The Corner

The Difficulty of Prosecuting Kim Potter in Minnesota

Kim Potter, a 26-year veteran who resigned from the Brooklyn Center police force, poses for a booking photograph at Hennepin County Jail for fatally shooting Daunte Wright in Minneapolis, Minn., April 14, 2021. (Hennepin County Sheriff's Office/Handout via Reuters )

Kim Potter, the officer who killed Daunte Wright by shooting him with a firearm when she apparently meant to use a Taser, is being charged with second-degree manslaughter. This strikes me as a morally appropriate charge, but it could be legally difficult to prove.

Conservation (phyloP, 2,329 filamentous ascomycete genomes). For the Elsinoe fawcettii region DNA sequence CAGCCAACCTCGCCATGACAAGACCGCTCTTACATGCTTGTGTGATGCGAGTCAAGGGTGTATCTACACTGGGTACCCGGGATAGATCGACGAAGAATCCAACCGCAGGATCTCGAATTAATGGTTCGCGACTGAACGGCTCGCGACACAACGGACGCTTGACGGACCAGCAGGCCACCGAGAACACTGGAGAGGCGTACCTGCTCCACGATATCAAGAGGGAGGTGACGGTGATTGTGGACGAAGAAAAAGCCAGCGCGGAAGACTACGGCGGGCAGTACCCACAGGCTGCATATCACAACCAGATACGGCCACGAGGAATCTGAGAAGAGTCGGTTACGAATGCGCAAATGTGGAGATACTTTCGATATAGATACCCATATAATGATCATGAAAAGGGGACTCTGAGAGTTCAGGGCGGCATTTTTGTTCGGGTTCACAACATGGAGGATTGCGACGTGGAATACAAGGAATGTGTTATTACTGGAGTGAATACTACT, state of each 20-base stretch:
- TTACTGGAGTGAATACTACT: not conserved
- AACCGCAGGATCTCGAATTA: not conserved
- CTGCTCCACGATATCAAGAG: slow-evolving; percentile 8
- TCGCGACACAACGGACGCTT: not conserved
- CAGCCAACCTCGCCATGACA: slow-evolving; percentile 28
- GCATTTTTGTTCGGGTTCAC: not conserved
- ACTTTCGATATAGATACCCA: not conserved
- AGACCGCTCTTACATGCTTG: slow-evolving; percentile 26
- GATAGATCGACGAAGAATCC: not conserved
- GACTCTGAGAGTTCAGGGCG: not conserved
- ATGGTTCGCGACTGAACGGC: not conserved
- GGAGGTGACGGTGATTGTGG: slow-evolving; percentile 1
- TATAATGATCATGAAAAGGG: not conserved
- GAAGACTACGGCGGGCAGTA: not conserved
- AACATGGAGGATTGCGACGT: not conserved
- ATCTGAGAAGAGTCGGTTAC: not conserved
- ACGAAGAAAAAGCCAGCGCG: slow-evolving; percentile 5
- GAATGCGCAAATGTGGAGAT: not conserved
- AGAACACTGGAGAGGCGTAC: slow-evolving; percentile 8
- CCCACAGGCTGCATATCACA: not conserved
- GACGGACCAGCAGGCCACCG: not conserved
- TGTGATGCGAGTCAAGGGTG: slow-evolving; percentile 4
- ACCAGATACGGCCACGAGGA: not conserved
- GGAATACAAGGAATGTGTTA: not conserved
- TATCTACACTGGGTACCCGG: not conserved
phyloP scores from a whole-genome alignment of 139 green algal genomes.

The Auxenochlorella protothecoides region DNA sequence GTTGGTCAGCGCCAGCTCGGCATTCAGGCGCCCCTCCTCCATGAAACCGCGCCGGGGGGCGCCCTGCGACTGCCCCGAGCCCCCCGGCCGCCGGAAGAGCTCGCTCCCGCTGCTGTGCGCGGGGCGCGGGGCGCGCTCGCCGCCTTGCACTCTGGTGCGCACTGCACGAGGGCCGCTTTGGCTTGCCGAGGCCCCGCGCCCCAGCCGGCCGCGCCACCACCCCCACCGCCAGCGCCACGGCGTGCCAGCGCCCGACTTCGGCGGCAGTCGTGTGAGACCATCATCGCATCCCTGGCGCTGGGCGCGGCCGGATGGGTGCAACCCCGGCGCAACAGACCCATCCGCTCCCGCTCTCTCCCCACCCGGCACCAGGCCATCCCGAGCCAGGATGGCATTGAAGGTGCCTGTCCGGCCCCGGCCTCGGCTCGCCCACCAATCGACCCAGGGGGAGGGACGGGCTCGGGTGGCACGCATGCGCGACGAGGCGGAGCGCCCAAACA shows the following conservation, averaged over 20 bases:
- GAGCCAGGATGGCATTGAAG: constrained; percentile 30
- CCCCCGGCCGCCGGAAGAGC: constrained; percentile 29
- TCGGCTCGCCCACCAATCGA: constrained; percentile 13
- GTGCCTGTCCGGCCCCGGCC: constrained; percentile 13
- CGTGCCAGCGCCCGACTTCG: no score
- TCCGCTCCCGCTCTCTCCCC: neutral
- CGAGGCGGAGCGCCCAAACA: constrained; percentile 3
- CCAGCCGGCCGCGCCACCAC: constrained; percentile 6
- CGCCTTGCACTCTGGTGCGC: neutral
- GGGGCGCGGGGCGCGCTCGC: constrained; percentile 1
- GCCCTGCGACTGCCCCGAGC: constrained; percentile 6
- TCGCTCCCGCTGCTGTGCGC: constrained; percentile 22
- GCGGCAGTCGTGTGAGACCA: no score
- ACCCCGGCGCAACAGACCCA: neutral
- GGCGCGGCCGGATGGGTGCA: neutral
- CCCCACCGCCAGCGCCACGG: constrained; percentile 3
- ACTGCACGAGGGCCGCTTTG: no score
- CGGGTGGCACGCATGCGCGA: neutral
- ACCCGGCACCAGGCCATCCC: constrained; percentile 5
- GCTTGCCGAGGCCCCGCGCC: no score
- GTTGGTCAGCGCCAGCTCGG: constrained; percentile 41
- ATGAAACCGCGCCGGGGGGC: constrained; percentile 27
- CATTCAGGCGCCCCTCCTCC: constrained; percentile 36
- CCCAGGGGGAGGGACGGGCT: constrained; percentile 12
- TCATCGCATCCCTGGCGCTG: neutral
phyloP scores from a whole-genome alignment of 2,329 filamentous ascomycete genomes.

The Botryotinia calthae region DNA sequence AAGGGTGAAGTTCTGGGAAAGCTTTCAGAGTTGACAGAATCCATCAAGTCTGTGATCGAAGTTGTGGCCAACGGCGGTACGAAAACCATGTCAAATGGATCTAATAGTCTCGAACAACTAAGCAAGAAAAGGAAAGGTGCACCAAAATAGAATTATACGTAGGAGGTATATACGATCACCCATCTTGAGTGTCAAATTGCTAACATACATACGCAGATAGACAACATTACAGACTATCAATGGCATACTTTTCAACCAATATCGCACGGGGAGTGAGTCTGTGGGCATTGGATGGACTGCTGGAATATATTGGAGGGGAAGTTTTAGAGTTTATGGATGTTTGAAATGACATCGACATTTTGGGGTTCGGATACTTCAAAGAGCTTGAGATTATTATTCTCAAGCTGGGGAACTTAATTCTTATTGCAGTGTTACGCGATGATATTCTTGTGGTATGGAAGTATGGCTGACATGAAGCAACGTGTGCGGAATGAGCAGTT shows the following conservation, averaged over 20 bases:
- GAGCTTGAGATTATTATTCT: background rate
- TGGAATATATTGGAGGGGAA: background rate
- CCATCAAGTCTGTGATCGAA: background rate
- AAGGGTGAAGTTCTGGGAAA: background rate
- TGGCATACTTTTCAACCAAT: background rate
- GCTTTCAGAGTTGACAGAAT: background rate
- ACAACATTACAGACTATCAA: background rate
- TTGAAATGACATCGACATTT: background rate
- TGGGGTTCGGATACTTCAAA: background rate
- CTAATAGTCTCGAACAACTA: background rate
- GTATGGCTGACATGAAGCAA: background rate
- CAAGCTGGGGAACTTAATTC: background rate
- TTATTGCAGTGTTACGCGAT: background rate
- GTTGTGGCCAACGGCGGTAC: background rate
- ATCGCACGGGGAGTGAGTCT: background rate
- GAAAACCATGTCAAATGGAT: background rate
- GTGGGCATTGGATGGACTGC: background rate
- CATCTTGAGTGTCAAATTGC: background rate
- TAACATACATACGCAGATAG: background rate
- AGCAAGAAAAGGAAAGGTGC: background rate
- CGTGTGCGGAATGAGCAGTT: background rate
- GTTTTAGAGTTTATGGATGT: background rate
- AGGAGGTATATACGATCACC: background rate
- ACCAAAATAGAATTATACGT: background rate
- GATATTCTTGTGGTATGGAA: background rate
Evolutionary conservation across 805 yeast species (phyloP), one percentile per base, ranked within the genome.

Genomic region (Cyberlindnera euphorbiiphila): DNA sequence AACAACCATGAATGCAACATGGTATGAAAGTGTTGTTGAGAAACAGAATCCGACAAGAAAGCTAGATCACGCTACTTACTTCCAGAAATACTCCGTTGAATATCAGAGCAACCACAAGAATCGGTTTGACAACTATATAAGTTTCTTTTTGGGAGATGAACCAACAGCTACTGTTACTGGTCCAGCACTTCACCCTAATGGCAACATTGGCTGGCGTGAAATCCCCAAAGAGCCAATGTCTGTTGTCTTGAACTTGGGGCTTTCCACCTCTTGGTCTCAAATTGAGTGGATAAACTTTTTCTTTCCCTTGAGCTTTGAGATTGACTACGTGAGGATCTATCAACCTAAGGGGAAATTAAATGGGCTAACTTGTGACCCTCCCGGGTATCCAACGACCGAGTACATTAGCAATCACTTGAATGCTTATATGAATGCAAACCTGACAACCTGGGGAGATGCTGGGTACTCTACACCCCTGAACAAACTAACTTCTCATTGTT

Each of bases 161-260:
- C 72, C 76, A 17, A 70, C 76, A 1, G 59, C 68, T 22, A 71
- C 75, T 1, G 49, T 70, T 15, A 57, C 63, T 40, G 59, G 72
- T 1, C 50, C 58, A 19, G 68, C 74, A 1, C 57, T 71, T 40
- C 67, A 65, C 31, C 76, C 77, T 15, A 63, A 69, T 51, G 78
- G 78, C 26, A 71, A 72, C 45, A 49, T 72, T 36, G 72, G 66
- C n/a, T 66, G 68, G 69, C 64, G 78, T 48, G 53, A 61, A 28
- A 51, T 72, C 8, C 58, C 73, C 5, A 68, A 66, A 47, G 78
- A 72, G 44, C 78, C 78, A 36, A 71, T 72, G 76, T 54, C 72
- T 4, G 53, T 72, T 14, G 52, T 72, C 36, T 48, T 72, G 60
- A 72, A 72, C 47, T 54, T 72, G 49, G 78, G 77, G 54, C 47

Why? Because of the way Minnesota’s homicide statutes are worded. There doesn’t seem to be a charge that clearly captures what Potter did.

Here’s the second-degree-manslaughter statute, in relevant part:

A person who causes the death of another by any of the following means is guilty of manslaughter in the second degree and may be sentenced to imprisonment for


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Overturn <i>Roe</i>

Overturn Roe

A majority of the Court knows that the 1973 decision is nonsense. It is past time for the justices to say so.